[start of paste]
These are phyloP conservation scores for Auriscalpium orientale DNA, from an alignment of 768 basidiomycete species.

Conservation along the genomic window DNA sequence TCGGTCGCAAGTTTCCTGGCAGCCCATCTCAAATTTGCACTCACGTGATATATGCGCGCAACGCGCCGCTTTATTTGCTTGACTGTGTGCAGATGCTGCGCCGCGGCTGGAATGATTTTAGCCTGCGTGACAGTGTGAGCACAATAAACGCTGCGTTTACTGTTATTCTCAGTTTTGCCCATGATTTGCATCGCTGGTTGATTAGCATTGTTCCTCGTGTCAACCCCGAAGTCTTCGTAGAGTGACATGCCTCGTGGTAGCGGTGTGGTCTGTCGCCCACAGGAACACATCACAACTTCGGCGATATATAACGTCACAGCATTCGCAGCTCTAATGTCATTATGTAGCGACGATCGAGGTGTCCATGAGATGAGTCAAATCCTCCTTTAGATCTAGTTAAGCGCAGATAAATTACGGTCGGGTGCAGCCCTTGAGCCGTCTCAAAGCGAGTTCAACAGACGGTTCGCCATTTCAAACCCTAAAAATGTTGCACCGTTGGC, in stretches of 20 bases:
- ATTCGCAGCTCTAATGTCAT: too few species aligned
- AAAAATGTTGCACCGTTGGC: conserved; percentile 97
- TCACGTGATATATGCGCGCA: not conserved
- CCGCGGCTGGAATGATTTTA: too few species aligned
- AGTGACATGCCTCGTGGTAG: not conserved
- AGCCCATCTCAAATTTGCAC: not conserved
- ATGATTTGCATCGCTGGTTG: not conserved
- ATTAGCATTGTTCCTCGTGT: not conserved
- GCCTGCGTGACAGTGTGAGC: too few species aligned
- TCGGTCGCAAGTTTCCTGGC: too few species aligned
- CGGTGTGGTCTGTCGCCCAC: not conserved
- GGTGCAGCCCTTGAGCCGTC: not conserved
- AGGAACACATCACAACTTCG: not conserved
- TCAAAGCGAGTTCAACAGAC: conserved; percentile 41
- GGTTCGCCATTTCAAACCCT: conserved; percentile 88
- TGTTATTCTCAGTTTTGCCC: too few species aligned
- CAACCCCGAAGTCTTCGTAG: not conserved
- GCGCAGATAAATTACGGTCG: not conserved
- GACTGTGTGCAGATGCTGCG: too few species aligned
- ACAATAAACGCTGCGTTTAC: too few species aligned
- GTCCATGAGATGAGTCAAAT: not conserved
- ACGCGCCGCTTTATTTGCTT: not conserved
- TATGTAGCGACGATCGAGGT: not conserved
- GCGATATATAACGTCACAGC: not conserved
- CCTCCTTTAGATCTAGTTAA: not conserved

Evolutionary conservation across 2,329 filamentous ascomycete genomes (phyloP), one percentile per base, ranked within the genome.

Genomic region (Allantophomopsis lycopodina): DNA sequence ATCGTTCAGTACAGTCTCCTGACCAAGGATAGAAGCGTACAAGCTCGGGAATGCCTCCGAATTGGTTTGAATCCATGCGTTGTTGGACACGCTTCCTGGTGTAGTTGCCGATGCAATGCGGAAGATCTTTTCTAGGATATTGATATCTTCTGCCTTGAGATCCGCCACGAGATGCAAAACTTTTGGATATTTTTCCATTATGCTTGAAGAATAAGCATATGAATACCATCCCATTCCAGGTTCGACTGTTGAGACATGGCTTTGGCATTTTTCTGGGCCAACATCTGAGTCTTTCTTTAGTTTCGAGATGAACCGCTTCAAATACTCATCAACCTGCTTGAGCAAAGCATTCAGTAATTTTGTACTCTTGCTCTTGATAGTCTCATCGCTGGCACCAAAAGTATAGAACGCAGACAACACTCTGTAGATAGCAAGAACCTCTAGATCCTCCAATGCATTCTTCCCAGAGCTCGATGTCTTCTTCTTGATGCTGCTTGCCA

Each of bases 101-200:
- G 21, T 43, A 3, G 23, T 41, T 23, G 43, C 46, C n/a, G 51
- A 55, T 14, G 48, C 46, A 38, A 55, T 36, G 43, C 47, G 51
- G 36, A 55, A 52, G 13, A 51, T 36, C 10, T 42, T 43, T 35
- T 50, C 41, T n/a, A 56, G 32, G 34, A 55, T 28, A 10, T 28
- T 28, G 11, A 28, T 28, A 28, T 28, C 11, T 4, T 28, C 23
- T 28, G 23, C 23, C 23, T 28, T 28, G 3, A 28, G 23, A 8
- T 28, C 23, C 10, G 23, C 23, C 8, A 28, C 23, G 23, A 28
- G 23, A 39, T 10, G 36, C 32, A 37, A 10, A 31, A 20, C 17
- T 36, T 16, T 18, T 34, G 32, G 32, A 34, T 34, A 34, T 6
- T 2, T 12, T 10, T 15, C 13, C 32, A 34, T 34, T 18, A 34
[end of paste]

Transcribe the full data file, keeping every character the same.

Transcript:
These are phyloP conservation scores for Auriscalpium orientale DNA, from an alignment of 768 basidiomycete species.

Conservation along the genomic window DNA sequence TCGGTCGCAAGTTTCCTGGCAGCCCATCTCAAATTTGCACTCACGTGATATATGCGCGCAACGCGCCGCTTTATTTGCTTGACTGTGTGCAGATGCTGCGCCGCGGCTGGAATGATTTTAGCCTGCGTGACAGTGTGAGCACAATAAACGCTGCGTTTACTGTTATTCTCAGTTTTGCCCATGATTTGCATCGCTGGTTGATTAGCATTGTTCCTCGTGTCAACCCCGAAGTCTTCGTAGAGTGACATGCCTCGTGGTAGCGGTGTGGTCTGTCGCCCACAGGAACACATCACAACTTCGGCGATATATAACGTCACAGCATTCGCAGCTCTAATGTCATTATGTAGCGACGATCGAGGTGTCCATGAGATGAGTCAAATCCTCCTTTAGATCTAGTTAAGCGCAGATAAATTACGGTCGGGTGCAGCCCTTGAGCCGTCTCAAAGCGAGTTCAACAGACGGTTCGCCATTTCAAACCCTAAAAATGTTGCACCGTTGGC, in stretches of 20 bases:
- ATTCGCAGCTCTAATGTCAT: too few species aligned
- AAAAATGTTGCACCGTTGGC: conserved; percentile 97
- TCACGTGATATATGCGCGCA: not conserved
- CCGCGGCTGGAATGATTTTA: too few species aligned
- AGTGACATGCCTCGTGGTAG: not conserved
- AGCCCATCTCAAATTTGCAC: not conserved
- ATGATTTGCATCGCTGGTTG: not conserved
- ATTAGCATTGTTCCTCGTGT: not conserved
- GCCTGCGTGACAGTGTGAGC: too few species aligned
- TCGGTCGCAAGTTTCCTGGC: too few species aligned
- CGGTGTGGTCTGTCGCCCAC: not conserved
- GGTGCAGCCCTTGAGCCGTC: not conserved
- AGGAACACATCACAACTTCG: not conserved
- TCAAAGCGAGTTCAACAGAC: conserved; percentile 41
- GGTTCGCCATTTCAAACCCT: conserved; percentile 88
- TGTTATTCTCAGTTTTGCCC: too few species aligned
- CAACCCCGAAGTCTTCGTAG: not conserved
- GCGCAGATAAATTACGGTCG: not conserved
- GACTGTGTGCAGATGCTGCG: too few species aligned
- ACAATAAACGCTGCGTTTAC: too few species aligned
- GTCCATGAGATGAGTCAAAT: not conserved
- ACGCGCCGCTTTATTTGCTT: not conserved
- TATGTAGCGACGATCGAGGT: not conserved
- GCGATATATAACGTCACAGC: not conserved
- CCTCCTTTAGATCTAGTTAA: not conserved

Evolutionary conservation across 2,329 filamentous ascomycete genomes (phyloP), one percentile per base, ranked within the genome.

Genomic region (Allantophomopsis lycopodina): DNA sequence ATCGTTCAGTACAGTCTCCTGACCAAGGATAGAAGCGTACAAGCTCGGGAATGCCTCCGAATTGGTTTGAATCCATGCGTTGTTGGACACGCTTCCTGGTGTAGTTGCCGATGCAATGCGGAAGATCTTTTCTAGGATATTGATATCTTCTGCCTTGAGATCCGCCACGAGATGCAAAACTTTTGGATATTTTTCCATTATGCTTGAAGAATAAGCATATGAATACCATCCCATTCCAGGTTCGACTGTTGAGACATGGCTTTGGCATTTTTCTGGGCCAACATCTGAGTCTTTCTTTAGTTTCGAGATGAACCGCTTCAAATACTCATCAACCTGCTTGAGCAAAGCATTCAGTAATTTTGTACTCTTGCTCTTGATAGTCTCATCGCTGGCACCAAAAGTATAGAACGCAGACAACACTCTGTAGATAGCAAGAACCTCTAGATCCTCCAATGCATTCTTCCCAGAGCTCGATGTCTTCTTCTTGATGCTGCTTGCCA

Each of bases 101-200:
- G 21, T 43, A 3, G 23, T 41, T 23, G 43, C 46, C n/a, G 51
- A 55, T 14, G 48, C 46, A 38, A 55, T 36, G 43, C 47, G 51
- G 36, A 55, A 52, G 13, A 51, T 36, C 10, T 42, T 43, T 35
- T 50, C 41, T n/a, A 56, G 32, G 34, A 55, T 28, A 10, T 28
- T 28, G 11, A 28, T 28, A 28, T 28, C 11, T 4, T 28, C 23
- T 28, G 23, C 23, C 23, T 28, T 28, G 3, A 28, G 23, A 8
- T 28, C 23, C 10, G 23, C 23, C 8, A 28, C 23, G 23, A 28
- G 23, A 39, T 10, G 36, C 32, A 37, A 10, A 31, A 20, C 17
- T 36, T 16, T 18, T 34, G 32, G 32, A 34, T 34, A 34, T 6
- T 2, T 12, T 10, T 15, C 13, C 32, A 34, T 34, T 18, A 34